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  • Writer's pictureJane Powel

JBOP: MISINFORMATION

Jane’s Brain on Pedagogy - Understanding the black box, aka, the brain.


In this series I discuss various pedagogical perspectives and what makes the OmniLearn model so effective. Humans are social animals and our brains are hard-wired for learning. Multi-sensory learning across disciplines is more than a pleasant experience. It leads to the formation of long-term memories and fosters new questions. But the greatest outcome of all of this experimentation and social interaction is becoming a self-motivated, life-long learner whose cognitive and affective skills are well-honed!  


If there is one thing I absolutely CANNOT abide, it is misinformation. It is so damaging! And when it comes from teachers it can be incredibly hard to undo.


Raise your hand if you think that half your blood is blue. 

I posed this question to a class not long ago and 100% of the hands went up. As soon as I said “Nope! False!” hands started shooting up and kids were pointing to their veins in their arms saying, “We can SEE it! Look! It’s blue!” I said, “If I'm wearing a green outfit, does that mean my skin is green?” 


Crickets.  


And I said, “Tell me the day that you got a cut and you were spurting blood that came out blue.” I am sure you can guess what the reply was, “It's blue inside the body and once it hits the oxygen in the air it turns red!”


This is all misinformation. Here is the truth. The blood cells in your body are always red. We have all been brought up (teachers included) on diagrams of the circulatory system that use the colors red and blue to symbolize oxygenated and deoxygenated blood as it travels through the body. It's a closed system! All the designers want you to know is that when the blood comes out of the artery, it's oxygenated, so they color it red. Then the blood delivers oxygen to your whole system, and picks up carbon dioxide that you need to exhale. They make the deoxygenated blood blue so you can see it's coming back to the lungs and out of the body, and the process will start again. It's a representation. This is something they made up and they stick to it and you bought it. You can find a million adults who think the same thing.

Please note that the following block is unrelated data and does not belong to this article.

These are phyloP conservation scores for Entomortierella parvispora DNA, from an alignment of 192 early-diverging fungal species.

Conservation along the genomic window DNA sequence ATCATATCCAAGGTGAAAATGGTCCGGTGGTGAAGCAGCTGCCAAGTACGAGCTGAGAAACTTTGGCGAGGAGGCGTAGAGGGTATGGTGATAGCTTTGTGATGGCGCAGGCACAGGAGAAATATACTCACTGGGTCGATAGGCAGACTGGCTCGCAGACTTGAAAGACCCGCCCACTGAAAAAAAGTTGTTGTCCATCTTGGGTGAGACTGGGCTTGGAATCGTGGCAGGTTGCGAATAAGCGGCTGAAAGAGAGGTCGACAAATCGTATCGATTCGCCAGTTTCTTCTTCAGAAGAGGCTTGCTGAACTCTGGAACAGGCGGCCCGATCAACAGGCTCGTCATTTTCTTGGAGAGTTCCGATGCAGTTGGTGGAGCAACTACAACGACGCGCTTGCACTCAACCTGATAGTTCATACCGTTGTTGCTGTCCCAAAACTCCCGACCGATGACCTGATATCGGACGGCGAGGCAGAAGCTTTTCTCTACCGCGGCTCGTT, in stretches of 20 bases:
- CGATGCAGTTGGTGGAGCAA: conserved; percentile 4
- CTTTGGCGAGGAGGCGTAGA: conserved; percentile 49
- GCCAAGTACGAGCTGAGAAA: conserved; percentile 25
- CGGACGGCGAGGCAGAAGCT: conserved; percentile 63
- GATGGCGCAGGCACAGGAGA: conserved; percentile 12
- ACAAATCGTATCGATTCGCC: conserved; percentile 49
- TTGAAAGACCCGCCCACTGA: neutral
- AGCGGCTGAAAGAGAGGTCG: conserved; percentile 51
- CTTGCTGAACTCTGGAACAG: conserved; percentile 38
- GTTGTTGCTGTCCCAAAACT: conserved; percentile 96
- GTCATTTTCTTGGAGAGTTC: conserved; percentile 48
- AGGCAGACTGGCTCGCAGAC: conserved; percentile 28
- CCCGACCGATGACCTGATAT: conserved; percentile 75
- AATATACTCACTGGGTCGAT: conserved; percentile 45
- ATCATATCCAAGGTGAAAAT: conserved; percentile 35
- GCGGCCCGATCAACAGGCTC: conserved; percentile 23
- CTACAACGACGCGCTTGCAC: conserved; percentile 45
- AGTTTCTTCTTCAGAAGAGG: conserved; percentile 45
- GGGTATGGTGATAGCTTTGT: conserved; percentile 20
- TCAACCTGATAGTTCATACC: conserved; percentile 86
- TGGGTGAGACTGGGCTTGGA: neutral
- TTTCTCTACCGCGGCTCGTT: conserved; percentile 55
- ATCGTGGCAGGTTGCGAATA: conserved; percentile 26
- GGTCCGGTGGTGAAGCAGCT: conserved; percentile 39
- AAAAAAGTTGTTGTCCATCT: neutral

When students have been told something repeatedly by their parents or their teachers, it runs deep and you have to constantly battle that misinformation. Common phrases can lead to misinformation being internalized and passed on. We talk about the leaves “changing color” when they don’t really change at all! The green chlorophyll fades away as the leaves stop photosynthesizing and the lack of green reveals other pigments that were there all along. 


So why is this dangerous? Because when you teach science you have to counteract what parents and teachers have been telling students for years. It's in all of the books, everywhere, it's online.


Misinformation is worse than ignorance.

At least with ignorance you can say, “Well, they just don't know anything. I'm going to give them something.” Ignorance is a blankness. But with misinformation the vessel is full. You have to crack the vessel AND undo what was put in there before you can even start to rebuild. And the only way you'll be able to do it is to prove it.


For years I have been preaching to kids the absolute benefit of being a critical thinker. No one can take advantage of you if you can think critically. I know some teachers might be giving lessons on how to find reliable sources on the internet, which is important, but we need to take it further. How can we discern truth from untruth? How can we make the search for truth empowering for students? Of course science is a great platform for that. I keep asking students, “Why do you think that? What is your evidence?” Because that's what we keep telling them: claim, evidence, reasoning. Instead of it being some kind of mantra from the state education department, let's make it part of their lives


What if we only did one trial in our experiment? Can we accept the results as fact? Why not? We can push students to dig deeper and think critically about all things. 


Who wants to be an idiot? Nobody.



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